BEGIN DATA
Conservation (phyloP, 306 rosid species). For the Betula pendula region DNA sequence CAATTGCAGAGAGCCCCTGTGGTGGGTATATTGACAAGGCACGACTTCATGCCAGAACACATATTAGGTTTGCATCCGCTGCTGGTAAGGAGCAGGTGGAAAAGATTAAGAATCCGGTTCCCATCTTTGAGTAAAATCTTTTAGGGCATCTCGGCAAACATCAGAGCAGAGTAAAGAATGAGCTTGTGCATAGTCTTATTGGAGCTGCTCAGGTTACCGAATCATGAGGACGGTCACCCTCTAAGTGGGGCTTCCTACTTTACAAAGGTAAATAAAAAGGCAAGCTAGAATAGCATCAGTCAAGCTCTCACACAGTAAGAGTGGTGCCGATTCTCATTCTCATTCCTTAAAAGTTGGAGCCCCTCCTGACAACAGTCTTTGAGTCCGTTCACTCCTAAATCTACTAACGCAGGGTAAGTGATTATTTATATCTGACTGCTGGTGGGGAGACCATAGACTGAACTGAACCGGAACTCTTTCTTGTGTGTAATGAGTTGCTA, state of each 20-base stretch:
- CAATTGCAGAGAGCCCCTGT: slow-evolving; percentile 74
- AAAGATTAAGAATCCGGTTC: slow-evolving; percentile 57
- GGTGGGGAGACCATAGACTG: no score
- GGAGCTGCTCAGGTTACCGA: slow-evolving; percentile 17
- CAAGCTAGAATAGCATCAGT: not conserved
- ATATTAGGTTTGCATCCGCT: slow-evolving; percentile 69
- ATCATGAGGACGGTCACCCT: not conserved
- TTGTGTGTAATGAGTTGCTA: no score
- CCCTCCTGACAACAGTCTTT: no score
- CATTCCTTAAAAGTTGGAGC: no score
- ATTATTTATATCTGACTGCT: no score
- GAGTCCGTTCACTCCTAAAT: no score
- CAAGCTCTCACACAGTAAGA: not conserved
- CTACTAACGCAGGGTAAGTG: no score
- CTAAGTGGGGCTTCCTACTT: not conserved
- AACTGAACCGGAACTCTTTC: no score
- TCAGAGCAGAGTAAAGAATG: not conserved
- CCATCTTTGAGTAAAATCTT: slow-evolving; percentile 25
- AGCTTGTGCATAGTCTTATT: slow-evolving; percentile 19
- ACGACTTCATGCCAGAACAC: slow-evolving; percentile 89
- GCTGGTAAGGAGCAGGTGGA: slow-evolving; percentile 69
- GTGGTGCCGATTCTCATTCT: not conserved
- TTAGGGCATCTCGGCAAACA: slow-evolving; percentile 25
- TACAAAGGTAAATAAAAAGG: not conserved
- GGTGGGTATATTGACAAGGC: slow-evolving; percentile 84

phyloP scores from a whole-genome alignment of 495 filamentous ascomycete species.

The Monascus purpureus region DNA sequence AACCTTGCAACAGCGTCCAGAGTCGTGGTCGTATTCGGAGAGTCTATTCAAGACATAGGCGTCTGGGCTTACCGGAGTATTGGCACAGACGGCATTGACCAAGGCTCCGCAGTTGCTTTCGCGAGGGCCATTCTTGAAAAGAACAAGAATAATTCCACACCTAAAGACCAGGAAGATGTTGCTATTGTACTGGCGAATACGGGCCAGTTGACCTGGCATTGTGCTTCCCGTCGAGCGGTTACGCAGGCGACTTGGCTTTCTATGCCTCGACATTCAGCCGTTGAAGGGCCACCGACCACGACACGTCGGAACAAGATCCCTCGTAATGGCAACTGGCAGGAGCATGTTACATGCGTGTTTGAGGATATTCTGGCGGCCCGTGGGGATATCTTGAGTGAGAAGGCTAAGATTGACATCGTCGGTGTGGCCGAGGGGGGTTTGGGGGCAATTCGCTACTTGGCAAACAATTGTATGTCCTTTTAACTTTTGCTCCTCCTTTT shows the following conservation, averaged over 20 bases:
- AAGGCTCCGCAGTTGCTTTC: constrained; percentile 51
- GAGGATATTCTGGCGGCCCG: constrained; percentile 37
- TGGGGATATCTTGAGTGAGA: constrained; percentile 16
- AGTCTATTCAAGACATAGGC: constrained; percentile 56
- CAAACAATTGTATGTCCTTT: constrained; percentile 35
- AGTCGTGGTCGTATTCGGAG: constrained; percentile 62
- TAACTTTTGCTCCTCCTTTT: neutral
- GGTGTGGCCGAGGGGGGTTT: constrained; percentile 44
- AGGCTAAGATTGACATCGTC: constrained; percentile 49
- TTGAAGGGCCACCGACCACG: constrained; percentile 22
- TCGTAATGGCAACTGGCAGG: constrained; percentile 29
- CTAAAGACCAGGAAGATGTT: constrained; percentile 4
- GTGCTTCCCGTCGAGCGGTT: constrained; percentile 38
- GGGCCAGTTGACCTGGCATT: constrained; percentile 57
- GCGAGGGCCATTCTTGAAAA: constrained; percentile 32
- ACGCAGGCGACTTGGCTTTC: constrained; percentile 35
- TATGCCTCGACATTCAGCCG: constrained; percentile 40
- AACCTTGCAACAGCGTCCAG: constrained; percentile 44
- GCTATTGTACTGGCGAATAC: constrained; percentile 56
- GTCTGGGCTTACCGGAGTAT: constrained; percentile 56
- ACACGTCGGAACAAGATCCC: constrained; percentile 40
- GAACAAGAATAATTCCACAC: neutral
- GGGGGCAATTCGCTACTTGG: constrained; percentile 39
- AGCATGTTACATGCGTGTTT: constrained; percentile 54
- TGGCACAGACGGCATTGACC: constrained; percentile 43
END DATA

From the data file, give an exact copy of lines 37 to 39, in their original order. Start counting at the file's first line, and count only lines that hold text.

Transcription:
- AGGCTAAGATTGACATCGTC: constrained; percentile 49
- TTGAAGGGCCACCGACCACG: constrained; percentile 22
- TCGTAATGGCAACTGGCAGG: constrained; percentile 29